Scent making in Kuwait

Makki Al-Qallaf, CEO of Amal Al- Kuwait Perfumes

Makki Al-Qallaf, CEO of Amal Al- Kuwait Perfumes

In our region and especially Kuwait, people are known for their love of scent. Women and men will douse themselves from head to toe in perfume before leaving the house and the business of small local factories producing unique and locally-derived scents is booming.

Most of us have numerous bottles of perfumes, but we are not aware how these perfumes are made. Kuwait Times visited a local perfume factory to witness the actual production of scent in Kuwait.

Makki Al-Qallaf, CEO of Amal Al-Kuwait Perfumes, explained the manufacturing process from the beginning. “The first stage is the mixing of the raw materials – reserve osmosis water, ethanol and oil. This process is done in one machine. Mixing chemicals is a very sensitive operation, and there is an international standard for it. Our products compete with European products as we use high quality water, raw materials and packaging,” he told Kuwait Times.

“In order to ensure production of high-quality perfumes, we mix it in a robust concentration. All the raw materials that we use in our perfumes are sourced from Europe. The oils can’t be produced locally as Kuwait is a desert country and has limited flora. Some flowers, plants and herbs that are the base of the oils can’t be grown in Kuwait due to its climate, such as lily, so we use imported oils,” explained Qallaf.

In the second phase, they mix the preservatives with the earlier mixture. “The preservatives are responsible for making the perfume last for a longer period. Fake perfumes atomize the oil with large quantities of alcohol. This makes the scent disappear fast, while genuine chemicals last longer. We produce two kinds of essences – eau de toilet and parfum. To get the stronger essence, which is parfum, we mix more concentrated oil with a lesser quantity of ethanol,” he said.

“We have a factory for oud perfume in Thailand. There, we use the raw materials from the local production of wood to make bukhoor and dihen oud. In fact, oud perfumes are more in demand in Kuwait. These essences are never changed, even if we change others,” said Qallaf.

KUWAIT: Inside the Amal Al-Kuwait Perfumes factory, a variety of processes take place where the essences of scents are distilled. Different products including perfumes, eau de cologne and even dish washing liquids and soaps can be produced. — Photos by Joseph Shagra

KUWAIT: Inside the Amal Al-Kuwait Perfumes factory, a variety of processes take place where the essences of scents are distilled. Different products including perfumes, eau de cologne and even dish washing liquids and soaps can be produced. — Photos by Joseph Shagra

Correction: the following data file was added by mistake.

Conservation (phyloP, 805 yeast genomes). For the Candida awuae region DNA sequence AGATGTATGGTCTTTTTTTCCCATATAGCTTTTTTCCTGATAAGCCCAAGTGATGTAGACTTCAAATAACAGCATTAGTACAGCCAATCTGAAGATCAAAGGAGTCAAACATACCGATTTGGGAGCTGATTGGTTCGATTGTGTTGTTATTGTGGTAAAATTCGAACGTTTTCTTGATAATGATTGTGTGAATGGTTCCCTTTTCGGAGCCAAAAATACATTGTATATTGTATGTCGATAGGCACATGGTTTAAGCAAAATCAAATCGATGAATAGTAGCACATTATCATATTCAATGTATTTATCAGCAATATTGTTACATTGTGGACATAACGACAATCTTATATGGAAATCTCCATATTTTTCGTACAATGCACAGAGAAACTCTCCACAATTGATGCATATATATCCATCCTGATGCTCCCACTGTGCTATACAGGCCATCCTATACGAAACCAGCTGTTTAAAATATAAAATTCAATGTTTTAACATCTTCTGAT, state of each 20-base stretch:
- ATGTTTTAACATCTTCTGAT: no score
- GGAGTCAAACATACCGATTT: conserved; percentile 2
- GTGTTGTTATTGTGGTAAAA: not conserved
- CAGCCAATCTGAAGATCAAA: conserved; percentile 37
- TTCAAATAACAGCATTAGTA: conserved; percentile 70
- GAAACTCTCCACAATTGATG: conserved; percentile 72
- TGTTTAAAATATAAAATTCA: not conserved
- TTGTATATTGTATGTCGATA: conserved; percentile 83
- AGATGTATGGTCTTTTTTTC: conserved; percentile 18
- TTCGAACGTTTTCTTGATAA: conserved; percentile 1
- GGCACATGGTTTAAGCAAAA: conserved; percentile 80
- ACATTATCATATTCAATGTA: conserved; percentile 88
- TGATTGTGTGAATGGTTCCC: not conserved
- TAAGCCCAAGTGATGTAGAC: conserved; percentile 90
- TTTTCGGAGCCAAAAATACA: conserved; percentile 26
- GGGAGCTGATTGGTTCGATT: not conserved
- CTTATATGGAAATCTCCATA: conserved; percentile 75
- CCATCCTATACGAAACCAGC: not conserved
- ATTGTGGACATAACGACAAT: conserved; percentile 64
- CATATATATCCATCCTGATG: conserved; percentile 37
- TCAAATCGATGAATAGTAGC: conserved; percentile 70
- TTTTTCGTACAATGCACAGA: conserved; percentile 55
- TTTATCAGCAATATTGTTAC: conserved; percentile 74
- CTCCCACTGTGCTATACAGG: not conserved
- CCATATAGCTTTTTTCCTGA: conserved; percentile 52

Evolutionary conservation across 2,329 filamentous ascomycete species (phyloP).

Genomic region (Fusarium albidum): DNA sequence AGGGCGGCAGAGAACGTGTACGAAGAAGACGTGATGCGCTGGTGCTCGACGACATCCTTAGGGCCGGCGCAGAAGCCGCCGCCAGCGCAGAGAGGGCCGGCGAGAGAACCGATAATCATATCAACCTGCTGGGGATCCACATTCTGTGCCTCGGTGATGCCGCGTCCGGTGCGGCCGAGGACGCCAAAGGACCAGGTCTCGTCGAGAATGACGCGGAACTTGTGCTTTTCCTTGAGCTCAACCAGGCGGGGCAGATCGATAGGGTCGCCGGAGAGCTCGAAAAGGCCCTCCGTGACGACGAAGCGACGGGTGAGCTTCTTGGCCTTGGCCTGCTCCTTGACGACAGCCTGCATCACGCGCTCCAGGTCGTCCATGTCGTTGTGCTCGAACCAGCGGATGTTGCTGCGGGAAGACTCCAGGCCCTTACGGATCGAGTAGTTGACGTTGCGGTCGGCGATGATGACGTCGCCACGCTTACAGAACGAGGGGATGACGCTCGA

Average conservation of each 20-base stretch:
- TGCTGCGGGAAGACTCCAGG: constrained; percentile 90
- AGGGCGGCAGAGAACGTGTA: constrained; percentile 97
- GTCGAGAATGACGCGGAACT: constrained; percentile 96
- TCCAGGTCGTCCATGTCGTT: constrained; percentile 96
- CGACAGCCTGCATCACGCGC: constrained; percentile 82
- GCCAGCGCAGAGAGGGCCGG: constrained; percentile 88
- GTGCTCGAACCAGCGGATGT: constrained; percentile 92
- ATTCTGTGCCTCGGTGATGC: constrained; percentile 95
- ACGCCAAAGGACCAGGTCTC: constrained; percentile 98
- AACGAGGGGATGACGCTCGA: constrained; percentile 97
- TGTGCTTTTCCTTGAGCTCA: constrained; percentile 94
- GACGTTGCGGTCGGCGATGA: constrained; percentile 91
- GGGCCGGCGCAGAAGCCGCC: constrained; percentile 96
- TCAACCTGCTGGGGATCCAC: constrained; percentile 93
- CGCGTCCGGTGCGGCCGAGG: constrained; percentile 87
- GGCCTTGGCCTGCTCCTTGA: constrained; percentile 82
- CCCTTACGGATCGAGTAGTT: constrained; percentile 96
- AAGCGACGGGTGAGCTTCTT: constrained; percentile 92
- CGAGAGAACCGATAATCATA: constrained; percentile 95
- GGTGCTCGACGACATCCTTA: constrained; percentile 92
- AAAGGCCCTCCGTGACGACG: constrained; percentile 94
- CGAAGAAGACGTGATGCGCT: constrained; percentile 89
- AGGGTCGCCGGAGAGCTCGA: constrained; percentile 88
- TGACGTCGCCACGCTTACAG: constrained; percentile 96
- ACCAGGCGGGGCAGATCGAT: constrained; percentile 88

Testing new scents
Qallaf himself proposes the idea for producing new fragrances and sometimes is inspired by international perfumes. New products are added every season. “We add about two to five new essences to our perfume collection every year. Usually, we prepare at least one new perfume for each of the two annual perfume exhibitions that are held at the (Mishref) fairgrounds,” he noted. “We are the only local producer to manufacture body mist. This is due to the difficulty of formulating the mix, which includes only 6 percent alcohol. Also, marshoosh (clothes and linen essence) has a very low percentage of alcohol. The one we make doesn’t include any oil, so it doesn’t stain fabrics,” said Qallaf.

Consultant Dr Hashim Al-Hamad explained the process of purifying the water and using it in the manufacturing process. “The reserve osmosis water is purified water with zero total dissolved solids (TDS). This is the only machine of its kind in Kuwait to be used in a factory for perfumes. These kinds of machines are used to produce mineral water. As this is the first ozone-friendly machine in Kuwait, schools send students for field visits to our factory,” he pointed out.

“Using this water makes the perfume smell fresh and will never cause headaches like fake perfumes, as fake perfumes contain poisons. A good perfume should only contain 40 percent alcohol, while fake or cheap perfumes usually use 80 percent alcohol. These bad perfumes also usually don’t include preservatives, which decrease the toxins. They instead use nitrogen, which produces a good smell, but it includes arsenates that cause headaches,” Hamad said.

The factory also produces dishwashing detergent. “Water containing sodium and calcium causes allergies or skin irritation, so we remove these materials from the water. We also apply safety measures for workers at the factory, and they wear special masks to avoid inhaling the ethanol,” he added.

Amal Al-Kuwait Perfumes is one of the oldest local perfume factories. From only producing a few kinds of oriental perfumes and incenses, the factory expanded to manufacture a wide range of perfumes, soaps, home fragrances, air fresheners and dishwashing liquid since the past 30 years. The factory is equipped according to the latest technology and international standards. The company is now applying for the ISO9002 certification. Most equipment is made from stainless steel, which is the best material that resists damage caused by chemicals. This year, Amal Al-Kuwait launched a new range of products under the ‘Pura Vida’ brand, which includes soap, shower gel and marshoosh.

By Nawara Fattahova

This article was published on 29/09/2016